ANOTHER PERSPECTIVE ON MCCAIN. Daniel McKivergan offers his view on the John McCain issue:
Since Jonathan Chait and others have turned their focus to Sen. McCain the last few days I'd like to add one point -- for now at least -- going back to 2001. (In the spirit of full disclosure, I was his legislative director back then.) Yes, McCain voted against the 2001 tax cut. But his collective reasons for doing so were far different than those of the Democratic caucus. Based on the "surplus" projection, he wanted to enact a smaller tax cut primarily targeting the lower- and middle class (including a child tax credit, a cut in the marriage tax penalty, payroll tax reform, and an estate tax cut capped at five million to reduce any negative impact on charitable giving), ramp up defense spending to substantially enlarge our air, land and naval forces (this was pre 9/11 I may add), fund the transition costs associated with moving toward some form of Social Security personal accounts to ensure its long-term solvency, shore up Medicare's solvency (which, I believe, is one reason why he recently voted against the prescription drug bill), and enact stiff spending reforms (pork-barrel projects, etc) because they were long overdue and would also act as a partial hedge against faulty "surplus" projection numbers.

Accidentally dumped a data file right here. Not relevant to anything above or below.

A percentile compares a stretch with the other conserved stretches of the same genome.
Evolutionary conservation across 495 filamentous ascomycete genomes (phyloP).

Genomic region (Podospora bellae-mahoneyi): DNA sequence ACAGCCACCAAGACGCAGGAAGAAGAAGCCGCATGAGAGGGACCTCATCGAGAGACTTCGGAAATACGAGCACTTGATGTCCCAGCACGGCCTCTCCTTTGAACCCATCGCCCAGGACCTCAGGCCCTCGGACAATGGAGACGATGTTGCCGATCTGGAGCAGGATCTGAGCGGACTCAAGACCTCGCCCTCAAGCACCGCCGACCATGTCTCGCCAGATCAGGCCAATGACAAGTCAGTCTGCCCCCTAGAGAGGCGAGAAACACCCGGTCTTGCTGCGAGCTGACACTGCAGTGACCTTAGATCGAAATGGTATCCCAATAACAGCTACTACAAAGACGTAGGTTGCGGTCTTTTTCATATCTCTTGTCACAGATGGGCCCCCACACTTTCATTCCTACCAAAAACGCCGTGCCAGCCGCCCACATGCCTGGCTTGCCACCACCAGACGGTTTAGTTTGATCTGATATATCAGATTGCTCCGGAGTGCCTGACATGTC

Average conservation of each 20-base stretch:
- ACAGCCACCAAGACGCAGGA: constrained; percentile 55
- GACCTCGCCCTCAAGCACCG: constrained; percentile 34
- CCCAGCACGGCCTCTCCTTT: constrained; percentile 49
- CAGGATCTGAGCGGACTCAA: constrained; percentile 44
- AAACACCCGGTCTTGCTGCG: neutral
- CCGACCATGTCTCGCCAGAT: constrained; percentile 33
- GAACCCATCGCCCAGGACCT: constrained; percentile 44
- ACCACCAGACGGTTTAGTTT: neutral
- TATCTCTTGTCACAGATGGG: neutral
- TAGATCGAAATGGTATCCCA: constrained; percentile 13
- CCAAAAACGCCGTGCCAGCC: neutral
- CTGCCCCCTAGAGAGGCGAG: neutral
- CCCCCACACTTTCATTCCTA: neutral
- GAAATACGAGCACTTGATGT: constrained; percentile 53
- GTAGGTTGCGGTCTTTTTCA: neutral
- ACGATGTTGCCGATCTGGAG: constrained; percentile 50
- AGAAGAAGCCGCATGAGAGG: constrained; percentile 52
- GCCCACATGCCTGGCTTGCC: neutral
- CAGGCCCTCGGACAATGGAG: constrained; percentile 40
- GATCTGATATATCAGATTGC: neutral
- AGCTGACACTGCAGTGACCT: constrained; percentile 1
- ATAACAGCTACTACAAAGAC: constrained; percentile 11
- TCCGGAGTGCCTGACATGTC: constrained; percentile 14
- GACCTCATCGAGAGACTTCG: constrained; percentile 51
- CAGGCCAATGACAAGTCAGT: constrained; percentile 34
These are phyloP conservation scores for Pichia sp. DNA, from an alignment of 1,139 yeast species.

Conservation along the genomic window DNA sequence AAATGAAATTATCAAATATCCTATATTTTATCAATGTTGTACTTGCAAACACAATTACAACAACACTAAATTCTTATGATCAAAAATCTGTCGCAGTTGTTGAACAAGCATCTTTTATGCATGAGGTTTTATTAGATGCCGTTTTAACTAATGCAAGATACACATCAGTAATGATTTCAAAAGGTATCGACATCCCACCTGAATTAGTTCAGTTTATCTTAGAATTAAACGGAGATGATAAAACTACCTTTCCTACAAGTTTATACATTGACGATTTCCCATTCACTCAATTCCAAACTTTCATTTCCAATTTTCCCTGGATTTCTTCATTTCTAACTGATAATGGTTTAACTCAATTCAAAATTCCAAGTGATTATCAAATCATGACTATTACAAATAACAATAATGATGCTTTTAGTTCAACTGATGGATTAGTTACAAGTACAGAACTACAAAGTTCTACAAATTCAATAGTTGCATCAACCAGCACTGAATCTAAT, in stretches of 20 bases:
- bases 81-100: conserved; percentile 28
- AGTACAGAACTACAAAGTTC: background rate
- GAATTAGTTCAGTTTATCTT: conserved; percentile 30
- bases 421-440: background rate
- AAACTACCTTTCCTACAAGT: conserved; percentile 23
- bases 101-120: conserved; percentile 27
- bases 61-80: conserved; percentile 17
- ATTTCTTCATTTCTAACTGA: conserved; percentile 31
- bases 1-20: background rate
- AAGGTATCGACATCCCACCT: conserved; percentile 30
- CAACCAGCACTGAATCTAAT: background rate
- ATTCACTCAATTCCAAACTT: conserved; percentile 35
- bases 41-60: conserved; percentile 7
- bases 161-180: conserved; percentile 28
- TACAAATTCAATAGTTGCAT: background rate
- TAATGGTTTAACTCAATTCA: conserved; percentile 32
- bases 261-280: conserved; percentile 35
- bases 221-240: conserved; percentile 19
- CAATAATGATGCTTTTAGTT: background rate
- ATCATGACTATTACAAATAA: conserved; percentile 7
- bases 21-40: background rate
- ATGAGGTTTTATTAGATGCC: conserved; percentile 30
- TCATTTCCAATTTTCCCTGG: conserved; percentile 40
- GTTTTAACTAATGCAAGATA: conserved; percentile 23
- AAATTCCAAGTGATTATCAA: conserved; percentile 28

I think this supports, um, my view of the matter. This is significantly different from George W. Bush's view of how the country should be run. What a liberal thinks of this agenda is going to have more to do with what that liberal thinks about the world than it will with McCain, per se. If I recall correctly, back in 2001 The New Republic also thought we should have a big increase in military spending and the DLC thought we should use the budget surplus to finance the transition to some form of Social Security private accounts. At the time, I thought both that we should increase military spending and that we should use the budget surplus to finance the transition to some form of Social Security privatization (when I was young and irresponsible, I was young and irresponsible), so I was reasonably enthusiastic about McCain.
With the wisdom of age, I don't think we should do either of those things so McCain doesn't look nearly as progressive to me as he once did. That however, is much more a question of my own shifting notions of what progressive politics should look like in the 21st century than it is a question of McCain's shifting views on this or that.